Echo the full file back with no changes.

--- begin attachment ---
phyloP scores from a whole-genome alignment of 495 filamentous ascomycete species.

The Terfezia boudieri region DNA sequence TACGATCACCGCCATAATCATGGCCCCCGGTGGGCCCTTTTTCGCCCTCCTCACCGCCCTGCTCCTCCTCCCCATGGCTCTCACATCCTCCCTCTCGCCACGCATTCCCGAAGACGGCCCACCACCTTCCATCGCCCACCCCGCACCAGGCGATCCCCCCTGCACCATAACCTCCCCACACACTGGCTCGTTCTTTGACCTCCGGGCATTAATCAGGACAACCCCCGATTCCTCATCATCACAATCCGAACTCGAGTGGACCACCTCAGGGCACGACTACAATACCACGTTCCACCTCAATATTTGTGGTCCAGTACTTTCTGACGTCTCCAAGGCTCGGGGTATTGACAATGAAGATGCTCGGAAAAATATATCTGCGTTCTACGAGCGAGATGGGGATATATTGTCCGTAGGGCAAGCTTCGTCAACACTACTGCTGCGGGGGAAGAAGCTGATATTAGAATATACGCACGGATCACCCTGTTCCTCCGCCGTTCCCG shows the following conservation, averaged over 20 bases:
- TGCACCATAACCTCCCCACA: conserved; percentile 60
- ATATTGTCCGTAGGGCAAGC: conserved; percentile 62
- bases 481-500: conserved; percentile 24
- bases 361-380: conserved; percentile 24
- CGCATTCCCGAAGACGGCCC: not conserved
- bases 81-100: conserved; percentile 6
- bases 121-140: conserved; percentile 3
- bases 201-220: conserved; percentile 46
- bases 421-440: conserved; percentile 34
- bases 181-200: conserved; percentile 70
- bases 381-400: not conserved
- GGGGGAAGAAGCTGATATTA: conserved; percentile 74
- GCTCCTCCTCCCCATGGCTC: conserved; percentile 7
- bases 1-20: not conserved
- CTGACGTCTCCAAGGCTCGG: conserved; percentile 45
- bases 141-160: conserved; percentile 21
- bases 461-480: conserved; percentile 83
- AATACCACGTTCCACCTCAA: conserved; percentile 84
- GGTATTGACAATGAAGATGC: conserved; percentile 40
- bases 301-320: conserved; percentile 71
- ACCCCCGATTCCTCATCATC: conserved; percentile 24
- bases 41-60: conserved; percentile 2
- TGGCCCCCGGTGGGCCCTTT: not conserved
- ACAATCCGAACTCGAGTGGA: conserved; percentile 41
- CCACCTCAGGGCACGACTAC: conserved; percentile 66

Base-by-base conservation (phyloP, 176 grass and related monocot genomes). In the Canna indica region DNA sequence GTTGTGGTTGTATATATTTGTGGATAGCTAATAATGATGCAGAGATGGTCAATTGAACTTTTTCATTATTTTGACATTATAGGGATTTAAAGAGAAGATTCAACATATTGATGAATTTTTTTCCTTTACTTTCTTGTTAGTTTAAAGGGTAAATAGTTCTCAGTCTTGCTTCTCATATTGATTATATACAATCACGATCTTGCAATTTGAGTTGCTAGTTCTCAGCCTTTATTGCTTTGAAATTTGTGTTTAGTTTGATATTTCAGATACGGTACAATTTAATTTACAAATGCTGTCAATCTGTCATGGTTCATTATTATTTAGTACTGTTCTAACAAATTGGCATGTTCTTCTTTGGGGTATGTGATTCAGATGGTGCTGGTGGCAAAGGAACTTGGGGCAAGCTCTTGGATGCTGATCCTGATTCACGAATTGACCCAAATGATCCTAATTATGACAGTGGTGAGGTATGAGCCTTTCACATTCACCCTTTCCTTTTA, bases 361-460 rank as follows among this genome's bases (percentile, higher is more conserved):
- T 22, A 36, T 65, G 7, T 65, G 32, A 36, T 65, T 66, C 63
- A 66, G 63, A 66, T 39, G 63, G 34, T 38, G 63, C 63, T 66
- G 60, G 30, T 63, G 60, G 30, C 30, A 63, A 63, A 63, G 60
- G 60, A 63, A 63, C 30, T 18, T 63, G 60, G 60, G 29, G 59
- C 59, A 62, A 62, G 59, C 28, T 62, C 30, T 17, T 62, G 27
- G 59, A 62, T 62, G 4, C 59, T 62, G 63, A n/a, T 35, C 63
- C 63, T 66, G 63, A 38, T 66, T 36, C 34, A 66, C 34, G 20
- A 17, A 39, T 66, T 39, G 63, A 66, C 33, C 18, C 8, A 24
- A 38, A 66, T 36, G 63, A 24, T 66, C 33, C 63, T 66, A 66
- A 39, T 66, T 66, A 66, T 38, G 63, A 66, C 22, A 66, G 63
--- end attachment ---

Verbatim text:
phyloP scores from a whole-genome alignment of 495 filamentous ascomycete species.

The Terfezia boudieri region DNA sequence TACGATCACCGCCATAATCATGGCCCCCGGTGGGCCCTTTTTCGCCCTCCTCACCGCCCTGCTCCTCCTCCCCATGGCTCTCACATCCTCCCTCTCGCCACGCATTCCCGAAGACGGCCCACCACCTTCCATCGCCCACCCCGCACCAGGCGATCCCCCCTGCACCATAACCTCCCCACACACTGGCTCGTTCTTTGACCTCCGGGCATTAATCAGGACAACCCCCGATTCCTCATCATCACAATCCGAACTCGAGTGGACCACCTCAGGGCACGACTACAATACCACGTTCCACCTCAATATTTGTGGTCCAGTACTTTCTGACGTCTCCAAGGCTCGGGGTATTGACAATGAAGATGCTCGGAAAAATATATCTGCGTTCTACGAGCGAGATGGGGATATATTGTCCGTAGGGCAAGCTTCGTCAACACTACTGCTGCGGGGGAAGAAGCTGATATTAGAATATACGCACGGATCACCCTGTTCCTCCGCCGTTCCCG shows the following conservation, averaged over 20 bases:
- TGCACCATAACCTCCCCACA: conserved; percentile 60
- ATATTGTCCGTAGGGCAAGC: conserved; percentile 62
- bases 481-500: conserved; percentile 24
- bases 361-380: conserved; percentile 24
- CGCATTCCCGAAGACGGCCC: not conserved
- bases 81-100: conserved; percentile 6
- bases 121-140: conserved; percentile 3
- bases 201-220: conserved; percentile 46
- bases 421-440: conserved; percentile 34
- bases 181-200: conserved; percentile 70
- bases 381-400: not conserved
- GGGGGAAGAAGCTGATATTA: conserved; percentile 74
- GCTCCTCCTCCCCATGGCTC: conserved; percentile 7
- bases 1-20: not conserved
- CTGACGTCTCCAAGGCTCGG: conserved; percentile 45
- bases 141-160: conserved; percentile 21
- bases 461-480: conserved; percentile 83
- AATACCACGTTCCACCTCAA: conserved; percentile 84
- GGTATTGACAATGAAGATGC: conserved; percentile 40
- bases 301-320: conserved; percentile 71
- ACCCCCGATTCCTCATCATC: conserved; percentile 24
- bases 41-60: conserved; percentile 2
- TGGCCCCCGGTGGGCCCTTT: not conserved
- ACAATCCGAACTCGAGTGGA: conserved; percentile 41
- CCACCTCAGGGCACGACTAC: conserved; percentile 66

Base-by-base conservation (phyloP, 176 grass and related monocot genomes). In the Canna indica region DNA sequence GTTGTGGTTGTATATATTTGTGGATAGCTAATAATGATGCAGAGATGGTCAATTGAACTTTTTCATTATTTTGACATTATAGGGATTTAAAGAGAAGATTCAACATATTGATGAATTTTTTTCCTTTACTTTCTTGTTAGTTTAAAGGGTAAATAGTTCTCAGTCTTGCTTCTCATATTGATTATATACAATCACGATCTTGCAATTTGAGTTGCTAGTTCTCAGCCTTTATTGCTTTGAAATTTGTGTTTAGTTTGATATTTCAGATACGGTACAATTTAATTTACAAATGCTGTCAATCTGTCATGGTTCATTATTATTTAGTACTGTTCTAACAAATTGGCATGTTCTTCTTTGGGGTATGTGATTCAGATGGTGCTGGTGGCAAAGGAACTTGGGGCAAGCTCTTGGATGCTGATCCTGATTCACGAATTGACCCAAATGATCCTAATTATGACAGTGGTGAGGTATGAGCCTTTCACATTCACCCTTTCCTTTTA, bases 361-460 rank as follows among this genome's bases (percentile, higher is more conserved):
- T 22, A 36, T 65, G 7, T 65, G 32, A 36, T 65, T 66, C 63
- A 66, G 63, A 66, T 39, G 63, G 34, T 38, G 63, C 63, T 66
- G 60, G 30, T 63, G 60, G 30, C 30, A 63, A 63, A 63, G 60
- G 60, A 63, A 63, C 30, T 18, T 63, G 60, G 60, G 29, G 59
- C 59, A 62, A 62, G 59, C 28, T 62, C 30, T 17, T 62, G 27
- G 59, A 62, T 62, G 4, C 59, T 62, G 63, A n/a, T 35, C 63
- C 63, T 66, G 63, A 38, T 66, T 36, C 34, A 66, C 34, G 20
- A 17, A 39, T 66, T 39, G 63, A 66, C 33, C 18, C 8, A 24
- A 38, A 66, T 36, G 63, A 24, T 66, C 33, C 63, T 66, A 66
- A 39, T 66, T 66, A 66, T 38, G 63, A 66, C 22, A 66, G 63